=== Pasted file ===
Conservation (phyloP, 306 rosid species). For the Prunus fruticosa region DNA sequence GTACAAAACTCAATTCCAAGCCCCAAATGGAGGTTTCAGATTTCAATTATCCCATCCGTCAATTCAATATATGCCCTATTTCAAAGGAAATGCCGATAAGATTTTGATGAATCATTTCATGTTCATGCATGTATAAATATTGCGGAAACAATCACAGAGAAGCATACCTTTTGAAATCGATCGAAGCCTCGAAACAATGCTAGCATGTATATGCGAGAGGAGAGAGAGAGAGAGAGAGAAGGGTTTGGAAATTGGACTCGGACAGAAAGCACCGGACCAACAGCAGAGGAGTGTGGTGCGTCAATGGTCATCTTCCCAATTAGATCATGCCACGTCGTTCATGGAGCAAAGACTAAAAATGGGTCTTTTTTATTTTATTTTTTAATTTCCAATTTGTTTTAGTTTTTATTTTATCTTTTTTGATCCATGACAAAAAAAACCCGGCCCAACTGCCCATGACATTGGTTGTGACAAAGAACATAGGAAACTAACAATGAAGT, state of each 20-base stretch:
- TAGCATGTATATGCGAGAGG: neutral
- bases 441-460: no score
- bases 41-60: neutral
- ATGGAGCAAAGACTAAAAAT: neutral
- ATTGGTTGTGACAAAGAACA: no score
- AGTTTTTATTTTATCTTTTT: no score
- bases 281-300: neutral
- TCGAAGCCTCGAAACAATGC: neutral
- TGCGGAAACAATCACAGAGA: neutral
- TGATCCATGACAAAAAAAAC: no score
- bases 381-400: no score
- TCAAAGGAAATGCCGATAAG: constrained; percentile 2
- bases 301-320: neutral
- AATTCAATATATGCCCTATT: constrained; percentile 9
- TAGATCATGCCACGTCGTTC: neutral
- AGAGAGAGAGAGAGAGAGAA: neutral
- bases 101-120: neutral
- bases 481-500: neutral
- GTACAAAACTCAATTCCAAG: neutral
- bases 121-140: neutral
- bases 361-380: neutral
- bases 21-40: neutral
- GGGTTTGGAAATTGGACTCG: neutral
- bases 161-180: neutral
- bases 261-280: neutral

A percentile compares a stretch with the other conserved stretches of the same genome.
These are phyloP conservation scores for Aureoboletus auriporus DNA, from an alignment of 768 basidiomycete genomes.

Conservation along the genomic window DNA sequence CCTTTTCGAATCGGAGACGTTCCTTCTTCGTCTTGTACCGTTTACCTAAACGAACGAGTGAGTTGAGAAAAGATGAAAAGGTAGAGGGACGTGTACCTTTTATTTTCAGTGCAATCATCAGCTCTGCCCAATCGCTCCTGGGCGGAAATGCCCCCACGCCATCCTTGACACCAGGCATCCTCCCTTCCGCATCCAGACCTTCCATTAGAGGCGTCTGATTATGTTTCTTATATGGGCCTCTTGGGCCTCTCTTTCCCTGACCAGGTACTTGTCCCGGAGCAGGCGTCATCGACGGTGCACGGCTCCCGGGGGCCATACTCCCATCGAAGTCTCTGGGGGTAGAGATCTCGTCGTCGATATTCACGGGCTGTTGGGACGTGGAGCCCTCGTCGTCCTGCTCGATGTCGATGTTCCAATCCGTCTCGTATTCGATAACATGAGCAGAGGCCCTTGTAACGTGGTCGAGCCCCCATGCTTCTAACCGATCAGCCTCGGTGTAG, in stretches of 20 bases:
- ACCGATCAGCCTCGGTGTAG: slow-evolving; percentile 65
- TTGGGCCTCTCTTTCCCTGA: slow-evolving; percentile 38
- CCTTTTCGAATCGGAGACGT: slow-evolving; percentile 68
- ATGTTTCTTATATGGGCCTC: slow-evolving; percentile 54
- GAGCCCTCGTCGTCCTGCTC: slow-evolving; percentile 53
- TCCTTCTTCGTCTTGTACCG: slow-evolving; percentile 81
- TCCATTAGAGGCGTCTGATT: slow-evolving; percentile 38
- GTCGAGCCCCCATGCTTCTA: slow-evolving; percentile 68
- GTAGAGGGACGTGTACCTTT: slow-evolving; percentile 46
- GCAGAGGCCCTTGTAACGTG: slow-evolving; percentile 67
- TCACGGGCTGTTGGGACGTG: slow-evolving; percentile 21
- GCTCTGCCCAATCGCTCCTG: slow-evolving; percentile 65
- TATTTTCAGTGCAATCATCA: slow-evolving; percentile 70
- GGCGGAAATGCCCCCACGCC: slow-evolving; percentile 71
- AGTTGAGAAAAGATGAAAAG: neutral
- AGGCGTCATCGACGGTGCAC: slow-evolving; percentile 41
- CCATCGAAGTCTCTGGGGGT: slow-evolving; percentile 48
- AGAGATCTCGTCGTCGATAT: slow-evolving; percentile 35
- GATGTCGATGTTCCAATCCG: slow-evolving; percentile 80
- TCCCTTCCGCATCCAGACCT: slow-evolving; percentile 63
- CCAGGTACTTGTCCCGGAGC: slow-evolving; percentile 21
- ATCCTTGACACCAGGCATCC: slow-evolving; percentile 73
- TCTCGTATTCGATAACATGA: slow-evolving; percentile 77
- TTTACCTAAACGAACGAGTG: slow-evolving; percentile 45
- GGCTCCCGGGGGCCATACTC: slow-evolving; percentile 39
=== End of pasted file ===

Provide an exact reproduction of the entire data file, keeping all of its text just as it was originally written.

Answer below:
Conservation (phyloP, 306 rosid species). For the Prunus fruticosa region DNA sequence GTACAAAACTCAATTCCAAGCCCCAAATGGAGGTTTCAGATTTCAATTATCCCATCCGTCAATTCAATATATGCCCTATTTCAAAGGAAATGCCGATAAGATTTTGATGAATCATTTCATGTTCATGCATGTATAAATATTGCGGAAACAATCACAGAGAAGCATACCTTTTGAAATCGATCGAAGCCTCGAAACAATGCTAGCATGTATATGCGAGAGGAGAGAGAGAGAGAGAGAGAAGGGTTTGGAAATTGGACTCGGACAGAAAGCACCGGACCAACAGCAGAGGAGTGTGGTGCGTCAATGGTCATCTTCCCAATTAGATCATGCCACGTCGTTCATGGAGCAAAGACTAAAAATGGGTCTTTTTTATTTTATTTTTTAATTTCCAATTTGTTTTAGTTTTTATTTTATCTTTTTTGATCCATGACAAAAAAAACCCGGCCCAACTGCCCATGACATTGGTTGTGACAAAGAACATAGGAAACTAACAATGAAGT, state of each 20-base stretch:
- TAGCATGTATATGCGAGAGG: neutral
- bases 441-460: no score
- bases 41-60: neutral
- ATGGAGCAAAGACTAAAAAT: neutral
- ATTGGTTGTGACAAAGAACA: no score
- AGTTTTTATTTTATCTTTTT: no score
- bases 281-300: neutral
- TCGAAGCCTCGAAACAATGC: neutral
- TGCGGAAACAATCACAGAGA: neutral
- TGATCCATGACAAAAAAAAC: no score
- bases 381-400: no score
- TCAAAGGAAATGCCGATAAG: constrained; percentile 2
- bases 301-320: neutral
- AATTCAATATATGCCCTATT: constrained; percentile 9
- TAGATCATGCCACGTCGTTC: neutral
- AGAGAGAGAGAGAGAGAGAA: neutral
- bases 101-120: neutral
- bases 481-500: neutral
- GTACAAAACTCAATTCCAAG: neutral
- bases 121-140: neutral
- bases 361-380: neutral
- bases 21-40: neutral
- GGGTTTGGAAATTGGACTCG: neutral
- bases 161-180: neutral
- bases 261-280: neutral

A percentile compares a stretch with the other conserved stretches of the same genome.
These are phyloP conservation scores for Aureoboletus auriporus DNA, from an alignment of 768 basidiomycete genomes.

Conservation along the genomic window DNA sequence CCTTTTCGAATCGGAGACGTTCCTTCTTCGTCTTGTACCGTTTACCTAAACGAACGAGTGAGTTGAGAAAAGATGAAAAGGTAGAGGGACGTGTACCTTTTATTTTCAGTGCAATCATCAGCTCTGCCCAATCGCTCCTGGGCGGAAATGCCCCCACGCCATCCTTGACACCAGGCATCCTCCCTTCCGCATCCAGACCTTCCATTAGAGGCGTCTGATTATGTTTCTTATATGGGCCTCTTGGGCCTCTCTTTCCCTGACCAGGTACTTGTCCCGGAGCAGGCGTCATCGACGGTGCACGGCTCCCGGGGGCCATACTCCCATCGAAGTCTCTGGGGGTAGAGATCTCGTCGTCGATATTCACGGGCTGTTGGGACGTGGAGCCCTCGTCGTCCTGCTCGATGTCGATGTTCCAATCCGTCTCGTATTCGATAACATGAGCAGAGGCCCTTGTAACGTGGTCGAGCCCCCATGCTTCTAACCGATCAGCCTCGGTGTAG, in stretches of 20 bases:
- ACCGATCAGCCTCGGTGTAG: slow-evolving; percentile 65
- TTGGGCCTCTCTTTCCCTGA: slow-evolving; percentile 38
- CCTTTTCGAATCGGAGACGT: slow-evolving; percentile 68
- ATGTTTCTTATATGGGCCTC: slow-evolving; percentile 54
- GAGCCCTCGTCGTCCTGCTC: slow-evolving; percentile 53
- TCCTTCTTCGTCTTGTACCG: slow-evolving; percentile 81
- TCCATTAGAGGCGTCTGATT: slow-evolving; percentile 38
- GTCGAGCCCCCATGCTTCTA: slow-evolving; percentile 68
- GTAGAGGGACGTGTACCTTT: slow-evolving; percentile 46
- GCAGAGGCCCTTGTAACGTG: slow-evolving; percentile 67
- TCACGGGCTGTTGGGACGTG: slow-evolving; percentile 21
- GCTCTGCCCAATCGCTCCTG: slow-evolving; percentile 65
- TATTTTCAGTGCAATCATCA: slow-evolving; percentile 70
- GGCGGAAATGCCCCCACGCC: slow-evolving; percentile 71
- AGTTGAGAAAAGATGAAAAG: neutral
- AGGCGTCATCGACGGTGCAC: slow-evolving; percentile 41
- CCATCGAAGTCTCTGGGGGT: slow-evolving; percentile 48
- AGAGATCTCGTCGTCGATAT: slow-evolving; percentile 35
- GATGTCGATGTTCCAATCCG: slow-evolving; percentile 80
- TCCCTTCCGCATCCAGACCT: slow-evolving; percentile 63
- CCAGGTACTTGTCCCGGAGC: slow-evolving; percentile 21
- ATCCTTGACACCAGGCATCC: slow-evolving; percentile 73
- TCTCGTATTCGATAACATGA: slow-evolving; percentile 77
- TTTACCTAAACGAACGAGTG: slow-evolving; percentile 45
- GGCTCCCGGGGGCCATACTC: slow-evolving; percentile 39